...but instead you figure out who you are.
I’ve been thinking a lot about that conversation we had about identity. It’s actually something I’ve thought a lot about before now, too. My best friends are twins. We went to high school together, but it wasn’t until we dormed together at JCC that the three of us became inseparable. I remember sitting and just watching them interact with each other, and wondering what it would be like to have a twin. I even asked them what it was like once, and they told me that it was the best thing in the world to have a built in best friend. When I asked them if it was weird to know there was someone in the world just like them, they looked at me and said “Weird, B? It would be weird to not have each other.” I suppose that for children born without a twin, it is weird to imagine having one just like it is weird for my best friends to imagine living without a twin.
I suppose you’ve noticed I just referred to myself as B. No, it was not a typo. B is my nickname, bestowed upon me in a weird, drawn-out story sort of way. I’ve been Allyson, sometimes Ally or Ally-Rae, and for awhile after an unfortunate 4th grade spelling accident, Alien (Allyon), but when it comes to my best friends, affectionately known as Cup and Lee, I am B. I think nicknames are an interesting facet of identity, and for me at least, tend to reflect the persona I’m putting on. I’m Allyson when I am in class and most days at work, Ally-Rae with old friends from Chorale, Ally with my family and on days at work when the other Alisons are working, Allyson Rae when I’m writing, and Allyson Rae(!!) when my mother is really angry with me. The name I am called immediately triggers the part I play, whether it is best friend; student; carefree choir member; motivated T.J. Maxx employee; writer; or guilty, trouble-making daughter. All these personas are “me,” but at the same time, none of them really are. Why? Simply because I can’t let every aspect of every persona fuse together into one. I can’t be my best friend’s best friend when I’m wearing my “student” mask, and I can’t be studious while I’m cleaning up after rude customers at work. I can’t cater to my mother’s hopes and dreams for me while I’m out with my friends, and all the time I spend wearing all those different personas leaves very little time to actually be a writer. Actually…the more I think about it now, the more I think that the time I spend being a writer is the closest I can get to being “the real me.” Because when I am writing, nothing is off limits. I can write about the crazy things my best friends say, and the love/hate/love relationship I have with my family, and the crazy customers I deal with at work. I can let out all the elements of those many personalities through words, and I don’t ever have to hide a part of my personality that I don’t want to, the way that I do with other personas. That isn’t to say that writing allows me to be entirely the real me; there are still things I do not reveal in my writing, and that makes my “writer” persona still a persona. But even so, writing is the closest I have come to synthesizing all the elements of every persona into one.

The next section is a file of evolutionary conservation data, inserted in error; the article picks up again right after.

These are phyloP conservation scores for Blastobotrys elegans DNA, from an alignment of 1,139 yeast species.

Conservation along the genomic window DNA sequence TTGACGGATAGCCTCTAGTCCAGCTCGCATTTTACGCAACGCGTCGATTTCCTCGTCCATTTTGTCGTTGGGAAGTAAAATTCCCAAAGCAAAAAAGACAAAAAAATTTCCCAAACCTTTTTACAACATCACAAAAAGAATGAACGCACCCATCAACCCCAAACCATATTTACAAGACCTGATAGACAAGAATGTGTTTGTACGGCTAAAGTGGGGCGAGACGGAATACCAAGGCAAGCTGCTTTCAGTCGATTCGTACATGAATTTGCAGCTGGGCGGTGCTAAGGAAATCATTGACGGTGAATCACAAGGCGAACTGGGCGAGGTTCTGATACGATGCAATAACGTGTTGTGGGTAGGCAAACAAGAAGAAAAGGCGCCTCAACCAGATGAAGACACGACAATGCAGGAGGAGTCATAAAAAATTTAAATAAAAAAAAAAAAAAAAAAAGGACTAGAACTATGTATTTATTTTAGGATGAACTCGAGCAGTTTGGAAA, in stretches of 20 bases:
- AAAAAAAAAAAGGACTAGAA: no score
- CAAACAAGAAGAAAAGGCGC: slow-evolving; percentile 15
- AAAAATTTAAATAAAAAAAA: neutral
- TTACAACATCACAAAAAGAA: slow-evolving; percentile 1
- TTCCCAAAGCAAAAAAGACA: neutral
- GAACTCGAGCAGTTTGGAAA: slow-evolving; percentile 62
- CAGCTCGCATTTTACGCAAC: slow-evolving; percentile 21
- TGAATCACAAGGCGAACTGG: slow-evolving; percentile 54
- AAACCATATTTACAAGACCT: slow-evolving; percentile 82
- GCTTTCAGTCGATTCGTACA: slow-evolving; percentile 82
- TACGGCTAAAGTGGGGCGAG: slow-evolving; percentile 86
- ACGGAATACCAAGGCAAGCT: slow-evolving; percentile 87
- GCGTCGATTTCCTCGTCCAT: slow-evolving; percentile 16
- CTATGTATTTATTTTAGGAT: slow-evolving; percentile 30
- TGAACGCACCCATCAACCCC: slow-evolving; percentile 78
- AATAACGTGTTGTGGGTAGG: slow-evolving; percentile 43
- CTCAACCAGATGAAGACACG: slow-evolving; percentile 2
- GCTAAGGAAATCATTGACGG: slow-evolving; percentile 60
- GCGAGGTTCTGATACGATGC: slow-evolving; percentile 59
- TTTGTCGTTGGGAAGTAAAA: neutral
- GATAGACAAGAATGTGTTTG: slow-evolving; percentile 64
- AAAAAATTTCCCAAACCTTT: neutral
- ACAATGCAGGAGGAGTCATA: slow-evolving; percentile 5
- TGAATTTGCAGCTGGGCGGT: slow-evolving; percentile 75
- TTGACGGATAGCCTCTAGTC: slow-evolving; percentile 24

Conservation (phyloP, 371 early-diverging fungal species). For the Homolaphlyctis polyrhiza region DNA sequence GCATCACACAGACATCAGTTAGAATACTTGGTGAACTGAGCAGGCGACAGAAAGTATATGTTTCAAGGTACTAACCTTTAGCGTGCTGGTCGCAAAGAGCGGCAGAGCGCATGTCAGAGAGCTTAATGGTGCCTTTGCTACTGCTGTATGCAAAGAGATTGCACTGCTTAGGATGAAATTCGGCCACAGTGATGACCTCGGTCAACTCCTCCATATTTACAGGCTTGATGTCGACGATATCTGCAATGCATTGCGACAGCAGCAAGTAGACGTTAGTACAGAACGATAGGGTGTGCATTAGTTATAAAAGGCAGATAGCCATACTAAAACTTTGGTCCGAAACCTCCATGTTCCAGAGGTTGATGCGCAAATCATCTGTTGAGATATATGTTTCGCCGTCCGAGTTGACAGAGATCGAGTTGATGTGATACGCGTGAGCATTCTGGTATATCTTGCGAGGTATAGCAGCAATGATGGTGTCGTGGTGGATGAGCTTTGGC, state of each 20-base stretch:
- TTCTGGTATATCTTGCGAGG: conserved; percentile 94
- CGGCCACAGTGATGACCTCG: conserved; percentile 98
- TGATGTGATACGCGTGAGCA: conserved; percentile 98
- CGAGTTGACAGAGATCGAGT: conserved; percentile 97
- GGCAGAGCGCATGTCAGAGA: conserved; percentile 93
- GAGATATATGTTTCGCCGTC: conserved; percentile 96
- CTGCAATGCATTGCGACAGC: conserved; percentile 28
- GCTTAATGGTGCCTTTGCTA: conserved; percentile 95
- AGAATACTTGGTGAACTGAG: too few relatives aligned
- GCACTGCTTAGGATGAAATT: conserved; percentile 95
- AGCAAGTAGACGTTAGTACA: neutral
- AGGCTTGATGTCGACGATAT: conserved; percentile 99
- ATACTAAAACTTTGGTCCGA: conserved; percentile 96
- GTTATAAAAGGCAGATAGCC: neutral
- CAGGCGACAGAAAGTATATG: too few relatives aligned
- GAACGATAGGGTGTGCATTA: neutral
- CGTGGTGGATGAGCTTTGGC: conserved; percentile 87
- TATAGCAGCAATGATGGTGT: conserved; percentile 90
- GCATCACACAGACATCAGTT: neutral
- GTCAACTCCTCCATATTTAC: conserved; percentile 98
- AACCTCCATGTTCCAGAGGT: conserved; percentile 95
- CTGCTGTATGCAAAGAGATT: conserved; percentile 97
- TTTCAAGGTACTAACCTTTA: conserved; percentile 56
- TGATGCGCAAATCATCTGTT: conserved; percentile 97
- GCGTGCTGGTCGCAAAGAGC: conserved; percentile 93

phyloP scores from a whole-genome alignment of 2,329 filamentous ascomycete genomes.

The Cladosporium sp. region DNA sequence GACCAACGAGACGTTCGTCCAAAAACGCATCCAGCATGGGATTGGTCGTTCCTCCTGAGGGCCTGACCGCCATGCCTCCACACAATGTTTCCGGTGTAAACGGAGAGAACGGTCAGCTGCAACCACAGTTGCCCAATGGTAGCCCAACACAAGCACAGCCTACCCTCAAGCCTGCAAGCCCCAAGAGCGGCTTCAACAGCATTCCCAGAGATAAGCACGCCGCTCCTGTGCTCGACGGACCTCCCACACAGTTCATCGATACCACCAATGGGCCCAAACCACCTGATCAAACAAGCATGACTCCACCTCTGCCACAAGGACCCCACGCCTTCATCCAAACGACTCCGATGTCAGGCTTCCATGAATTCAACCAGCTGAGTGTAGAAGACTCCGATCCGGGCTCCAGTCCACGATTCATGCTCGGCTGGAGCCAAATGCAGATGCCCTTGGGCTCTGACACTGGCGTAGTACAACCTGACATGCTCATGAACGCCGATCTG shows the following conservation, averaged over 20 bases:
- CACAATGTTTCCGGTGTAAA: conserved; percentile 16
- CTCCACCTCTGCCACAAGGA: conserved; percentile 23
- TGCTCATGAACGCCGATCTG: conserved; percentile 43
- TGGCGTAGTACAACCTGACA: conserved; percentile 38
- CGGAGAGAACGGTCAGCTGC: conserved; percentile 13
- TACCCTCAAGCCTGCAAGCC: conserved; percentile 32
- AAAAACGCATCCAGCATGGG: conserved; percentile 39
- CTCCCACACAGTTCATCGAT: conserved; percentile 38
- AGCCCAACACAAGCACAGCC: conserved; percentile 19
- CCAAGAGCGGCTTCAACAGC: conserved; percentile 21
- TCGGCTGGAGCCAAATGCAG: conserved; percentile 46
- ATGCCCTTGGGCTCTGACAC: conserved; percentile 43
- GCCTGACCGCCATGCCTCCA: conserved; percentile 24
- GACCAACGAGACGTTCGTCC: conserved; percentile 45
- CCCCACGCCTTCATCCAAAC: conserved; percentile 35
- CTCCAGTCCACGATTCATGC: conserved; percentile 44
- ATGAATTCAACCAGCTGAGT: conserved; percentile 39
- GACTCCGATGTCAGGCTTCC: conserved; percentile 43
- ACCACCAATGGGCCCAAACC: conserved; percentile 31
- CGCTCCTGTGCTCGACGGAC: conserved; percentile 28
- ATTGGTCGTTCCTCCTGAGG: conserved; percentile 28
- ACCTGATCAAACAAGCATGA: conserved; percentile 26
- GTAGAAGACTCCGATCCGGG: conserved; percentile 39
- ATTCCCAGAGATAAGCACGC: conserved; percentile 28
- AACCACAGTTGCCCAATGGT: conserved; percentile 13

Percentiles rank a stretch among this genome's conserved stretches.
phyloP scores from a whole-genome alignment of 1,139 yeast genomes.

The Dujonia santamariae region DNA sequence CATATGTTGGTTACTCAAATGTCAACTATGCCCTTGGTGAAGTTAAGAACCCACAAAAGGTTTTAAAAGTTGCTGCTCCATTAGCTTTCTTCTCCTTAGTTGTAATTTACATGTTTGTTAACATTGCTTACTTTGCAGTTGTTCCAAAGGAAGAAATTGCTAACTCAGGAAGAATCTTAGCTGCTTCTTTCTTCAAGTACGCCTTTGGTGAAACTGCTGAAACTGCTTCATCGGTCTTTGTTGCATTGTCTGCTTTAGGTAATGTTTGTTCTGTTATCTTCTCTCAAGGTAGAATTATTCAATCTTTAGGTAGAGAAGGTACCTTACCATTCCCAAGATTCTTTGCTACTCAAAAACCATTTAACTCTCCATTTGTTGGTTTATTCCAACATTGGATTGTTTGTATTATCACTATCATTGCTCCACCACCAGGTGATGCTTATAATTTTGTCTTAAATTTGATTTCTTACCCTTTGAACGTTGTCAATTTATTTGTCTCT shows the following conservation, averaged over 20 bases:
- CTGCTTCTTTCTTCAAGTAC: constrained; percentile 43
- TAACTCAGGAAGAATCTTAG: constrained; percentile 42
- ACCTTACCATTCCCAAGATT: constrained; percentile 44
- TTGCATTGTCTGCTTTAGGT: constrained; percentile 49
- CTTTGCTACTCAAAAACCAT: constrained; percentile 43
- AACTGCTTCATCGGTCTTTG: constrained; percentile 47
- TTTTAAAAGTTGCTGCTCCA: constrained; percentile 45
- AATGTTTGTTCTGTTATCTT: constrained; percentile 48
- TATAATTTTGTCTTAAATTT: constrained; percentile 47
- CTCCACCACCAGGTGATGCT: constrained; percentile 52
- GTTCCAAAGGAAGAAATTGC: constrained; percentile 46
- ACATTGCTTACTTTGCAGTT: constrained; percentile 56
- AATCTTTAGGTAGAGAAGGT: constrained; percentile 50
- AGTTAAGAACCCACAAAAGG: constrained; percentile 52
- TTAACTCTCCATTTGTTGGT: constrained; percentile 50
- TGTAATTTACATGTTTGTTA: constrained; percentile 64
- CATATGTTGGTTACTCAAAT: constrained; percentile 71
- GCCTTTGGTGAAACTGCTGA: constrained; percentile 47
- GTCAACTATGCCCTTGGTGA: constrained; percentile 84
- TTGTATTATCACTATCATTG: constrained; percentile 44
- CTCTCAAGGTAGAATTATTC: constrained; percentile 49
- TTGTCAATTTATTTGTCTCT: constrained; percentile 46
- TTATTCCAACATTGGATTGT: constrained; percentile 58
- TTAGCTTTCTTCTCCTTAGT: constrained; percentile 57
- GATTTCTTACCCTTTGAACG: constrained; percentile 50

I wonder if he'll be mad that I didn't mention The Comedy of Errors at all...probably. I'll figure out how to work that in. Maybe.How have I not realized this until right now? I always defined myself as musician first, writer second, but even as a musician I was still playing a role. I was still putting on a costume and conforming to fit into the identity that made me a choir member, or a band member, or a soloist. On stage, I wasn’t allowed to be the daughter or the sister, the best friend or the sales associate. I had to be “musician.” But in writing? In writing I can choose to explore one, or two or all of those personas and synthesize then into something more. And it’s all through words. That is really something.